98% of the people I work with have never heard of the Edinburgh festival, much less the Fringe. The remaining 2% have heard of the Edinburgh Festival, but think it is formed entirely of kilted soldiers playing bagpipes at the Queen. Most of my colleagues have never been to Scotland, and some have the same attitude as the staff member at Dalston Jobcentre, who once berated me for "going on holiday to"* what he seemed to believe was a mythical country. It is a mystery, then, why most of the population of the world is clogging the Royal Mile when we arrive. They've never heard of the Fringe, but they know a 2-for-1 ticket offer when they see it.
Our Travelodge doesn't have a working lift, but does offer 24-hour porridge service (just-add-boiling-water stuff in pots; like wallpaper paste but without the appetite appeal). It is magnificently cheap and outrageously central though, and much better than any of the performers get, if one goes by each year's many hollow-eyed routines about vermin and the vomit of strangers.
We didn't veer off into uncharted territory much this year. Even acts we'd never seen before (specifically Robin Ince and John Lloyd) were chosen because of our absolute certainty we'd get good comedy value with something genuinely new and interesting to think about thrown in.
Arthur Smith was even doing a sequel to a show I'd already seen. It could have been repetitive, but the subject matter (loosely connected by the themes of personality and aging) and the framework (the songs of Leonard Cohen) in the hands of someone like Smith could never really have been boring. Reliably unreliable, Smith is able to engage conversationally with an audience to the extent that we think we're listening to a friend - till he tips us into a place we weren't expecting and laughs at our confusion. Never maliciously, though, and always entertaining, whether serenading us, sharing with us or surprising us. The Lovely Paul didn't enjoy it as much as I, but then he doesn't really care for Leonard Cohen, does he? Knowing the songs does enhance the show nicely. And as a little bonus, with a trilby garnish, Arthur Smith not only sings but also spookily resembles Leonard Cohen.
Susan Calman is funny whatever she does, and though her current show is a work in progress, it's a show to relax into, knowing you're in safe hands. I was briefly dubious when she whipped out a guitar, but at least one of her songs was a highlight and a delight - outlining the differences and worrying similarities between her Radio 4 fans and those who see her at late-night club gigs. Observations about relationships can be tiresome in the wrong hands, but Calman truly makes me giggle and cringe as I recognise myself and the other half in her caricatures. Whether that's because discussing a same-sex partner frees her from the creaky "differences between men and women" format or it's simply down to skill is not terribly relevant. The Venn diagram of "people who are great" and "people who refer to themselves as their cats' parents" contains just one person at its intersection, and it is Susan Calman.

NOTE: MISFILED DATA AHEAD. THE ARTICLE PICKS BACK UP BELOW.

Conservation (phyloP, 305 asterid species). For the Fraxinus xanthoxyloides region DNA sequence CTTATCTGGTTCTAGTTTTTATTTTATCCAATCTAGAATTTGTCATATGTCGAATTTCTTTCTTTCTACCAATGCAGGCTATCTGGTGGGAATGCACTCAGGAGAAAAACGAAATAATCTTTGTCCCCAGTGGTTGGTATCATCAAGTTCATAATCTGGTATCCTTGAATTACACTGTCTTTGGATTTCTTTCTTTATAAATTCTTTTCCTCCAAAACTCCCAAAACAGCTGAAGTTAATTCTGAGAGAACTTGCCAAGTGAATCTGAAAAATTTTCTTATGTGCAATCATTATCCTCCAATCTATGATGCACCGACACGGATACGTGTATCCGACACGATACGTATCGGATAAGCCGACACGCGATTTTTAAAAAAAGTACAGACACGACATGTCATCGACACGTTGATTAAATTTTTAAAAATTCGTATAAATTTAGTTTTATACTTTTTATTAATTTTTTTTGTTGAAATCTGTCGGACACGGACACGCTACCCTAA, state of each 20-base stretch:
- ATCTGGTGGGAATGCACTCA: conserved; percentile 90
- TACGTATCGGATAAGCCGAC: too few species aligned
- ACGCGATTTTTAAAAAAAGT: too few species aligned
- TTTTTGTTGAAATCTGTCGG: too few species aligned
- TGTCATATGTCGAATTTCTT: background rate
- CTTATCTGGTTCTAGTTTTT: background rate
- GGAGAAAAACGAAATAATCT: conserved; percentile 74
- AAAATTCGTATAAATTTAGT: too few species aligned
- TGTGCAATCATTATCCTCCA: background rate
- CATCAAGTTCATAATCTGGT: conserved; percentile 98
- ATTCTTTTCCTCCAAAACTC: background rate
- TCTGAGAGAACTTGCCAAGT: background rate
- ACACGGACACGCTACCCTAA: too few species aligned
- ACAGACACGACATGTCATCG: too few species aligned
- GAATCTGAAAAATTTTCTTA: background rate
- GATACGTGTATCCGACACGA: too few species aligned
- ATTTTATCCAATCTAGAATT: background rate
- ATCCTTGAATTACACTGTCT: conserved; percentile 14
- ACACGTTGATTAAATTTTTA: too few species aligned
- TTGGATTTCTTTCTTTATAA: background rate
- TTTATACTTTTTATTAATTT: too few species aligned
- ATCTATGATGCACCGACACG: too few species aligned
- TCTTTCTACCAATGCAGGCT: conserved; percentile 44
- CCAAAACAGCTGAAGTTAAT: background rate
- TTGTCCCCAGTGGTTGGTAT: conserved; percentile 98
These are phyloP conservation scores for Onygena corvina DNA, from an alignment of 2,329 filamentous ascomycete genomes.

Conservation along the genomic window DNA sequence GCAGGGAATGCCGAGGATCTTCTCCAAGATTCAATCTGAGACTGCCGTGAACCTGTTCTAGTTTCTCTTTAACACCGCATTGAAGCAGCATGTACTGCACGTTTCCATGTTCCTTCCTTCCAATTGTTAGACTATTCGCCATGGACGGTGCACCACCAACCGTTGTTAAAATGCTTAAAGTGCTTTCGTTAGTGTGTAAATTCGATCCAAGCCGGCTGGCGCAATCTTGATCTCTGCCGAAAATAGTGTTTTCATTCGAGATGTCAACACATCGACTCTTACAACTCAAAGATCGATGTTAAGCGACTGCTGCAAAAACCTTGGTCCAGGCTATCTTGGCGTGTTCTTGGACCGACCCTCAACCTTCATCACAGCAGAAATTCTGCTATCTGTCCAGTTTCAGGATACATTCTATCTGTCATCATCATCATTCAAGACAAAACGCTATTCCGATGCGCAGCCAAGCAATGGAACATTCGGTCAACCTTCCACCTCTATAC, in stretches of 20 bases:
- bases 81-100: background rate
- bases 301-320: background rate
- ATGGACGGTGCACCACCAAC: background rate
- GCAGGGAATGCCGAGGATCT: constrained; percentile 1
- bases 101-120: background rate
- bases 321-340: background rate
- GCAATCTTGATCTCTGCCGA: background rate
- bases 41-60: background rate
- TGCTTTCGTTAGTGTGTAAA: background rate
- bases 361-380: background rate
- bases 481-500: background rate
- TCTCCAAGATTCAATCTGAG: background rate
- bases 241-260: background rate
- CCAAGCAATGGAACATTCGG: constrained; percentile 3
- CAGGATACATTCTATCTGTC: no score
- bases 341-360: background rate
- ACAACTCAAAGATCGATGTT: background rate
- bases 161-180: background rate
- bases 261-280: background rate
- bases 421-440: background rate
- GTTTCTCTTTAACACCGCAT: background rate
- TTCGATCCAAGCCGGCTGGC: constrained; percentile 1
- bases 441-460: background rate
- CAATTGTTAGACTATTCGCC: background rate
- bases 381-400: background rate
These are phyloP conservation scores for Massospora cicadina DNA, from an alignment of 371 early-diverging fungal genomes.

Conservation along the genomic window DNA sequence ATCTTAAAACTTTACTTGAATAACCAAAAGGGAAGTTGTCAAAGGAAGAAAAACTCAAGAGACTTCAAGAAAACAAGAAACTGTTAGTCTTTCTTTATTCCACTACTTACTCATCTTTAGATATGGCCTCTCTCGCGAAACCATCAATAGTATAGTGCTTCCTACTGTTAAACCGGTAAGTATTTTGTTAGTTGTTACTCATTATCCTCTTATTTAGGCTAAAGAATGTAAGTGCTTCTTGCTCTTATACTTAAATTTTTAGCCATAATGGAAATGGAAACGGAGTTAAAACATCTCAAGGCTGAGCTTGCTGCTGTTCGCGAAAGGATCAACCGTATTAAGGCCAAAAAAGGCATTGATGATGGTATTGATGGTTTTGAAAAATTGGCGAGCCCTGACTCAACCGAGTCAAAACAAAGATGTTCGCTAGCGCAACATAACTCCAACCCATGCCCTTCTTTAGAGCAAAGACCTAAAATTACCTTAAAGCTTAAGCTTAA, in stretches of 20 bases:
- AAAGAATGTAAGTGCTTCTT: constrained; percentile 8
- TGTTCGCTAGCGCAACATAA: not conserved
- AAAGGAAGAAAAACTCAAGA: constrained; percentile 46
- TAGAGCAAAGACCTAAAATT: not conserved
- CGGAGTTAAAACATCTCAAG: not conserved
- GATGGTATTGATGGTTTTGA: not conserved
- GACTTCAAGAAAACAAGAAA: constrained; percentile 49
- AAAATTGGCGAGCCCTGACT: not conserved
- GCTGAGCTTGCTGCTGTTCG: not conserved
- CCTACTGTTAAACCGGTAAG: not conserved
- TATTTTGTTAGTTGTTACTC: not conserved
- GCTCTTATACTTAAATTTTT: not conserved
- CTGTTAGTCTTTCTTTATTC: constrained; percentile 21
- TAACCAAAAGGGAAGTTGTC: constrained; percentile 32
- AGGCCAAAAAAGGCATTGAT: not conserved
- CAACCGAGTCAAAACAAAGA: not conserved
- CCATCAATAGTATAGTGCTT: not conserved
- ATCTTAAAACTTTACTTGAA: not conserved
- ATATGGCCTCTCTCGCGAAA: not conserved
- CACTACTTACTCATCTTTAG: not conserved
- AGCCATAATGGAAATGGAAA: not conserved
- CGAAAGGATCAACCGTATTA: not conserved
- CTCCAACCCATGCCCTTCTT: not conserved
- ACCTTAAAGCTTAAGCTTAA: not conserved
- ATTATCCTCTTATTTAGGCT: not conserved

Jon Bennett is the "Pretending Things are a Cock" guy, this year doing a show called "My Dad's Deaths". Last year's was a powerpoint presentation about pretend cocks, coming of age and the search for self. This year's is a powerpoint presentation about the many eccentricities of his father, coming of age, and the search for self. We fell in love with him last year because he is simply extremely likeable, as well as being an excellent storyteller. And the story is a great one, universal enough to be recognised (all dads can be pompous, ubiquitious and strangely vulnerable), odd enough to be worth telling (very few dads shout words describing their emotions in lieu of swearing, or manhandle pregnant wives onto roofs). Because of Bennett's empathy and likeability, this really does feel like an hour in the pub with a favourite friend (I will even let him off the unnecessary and rather shoehorned-in audience participation bit, purely because of the delightful costume).
Normally, I avoid improvisational comedy. If I am paying money for something, I want it to be properly thought out, professionally written, and rehearsed. Having been to Troy Conrad and Paul Provenza's Set List (twice) I now have to take issue with myself over this prejudiced and thoughtless attitude. The beauty of it - and what makes the difference - between this and other improv formats - is the nicely-crafted setlist of subjects created for each performer. "I give weapons to blind children" "Masturbation Pride" "I covet moths". Some, like Susan Calman, manage to bind these surprises into parts of their existing sets. Others, like Tim Fitzhigham and Robin Ince, spin off into whole new worlds of humour. The unsinkable Mitch Benn actually creates a new little song for each subject, people are so impressed they almost forget to laugh. It was a great way to discover new (to us) enjoyments like Yannis Pappas and Graham Clark (I can't find his website, but here's one for his beard), and a huge privilege to see stars like Dylan Moran at their on-edge best.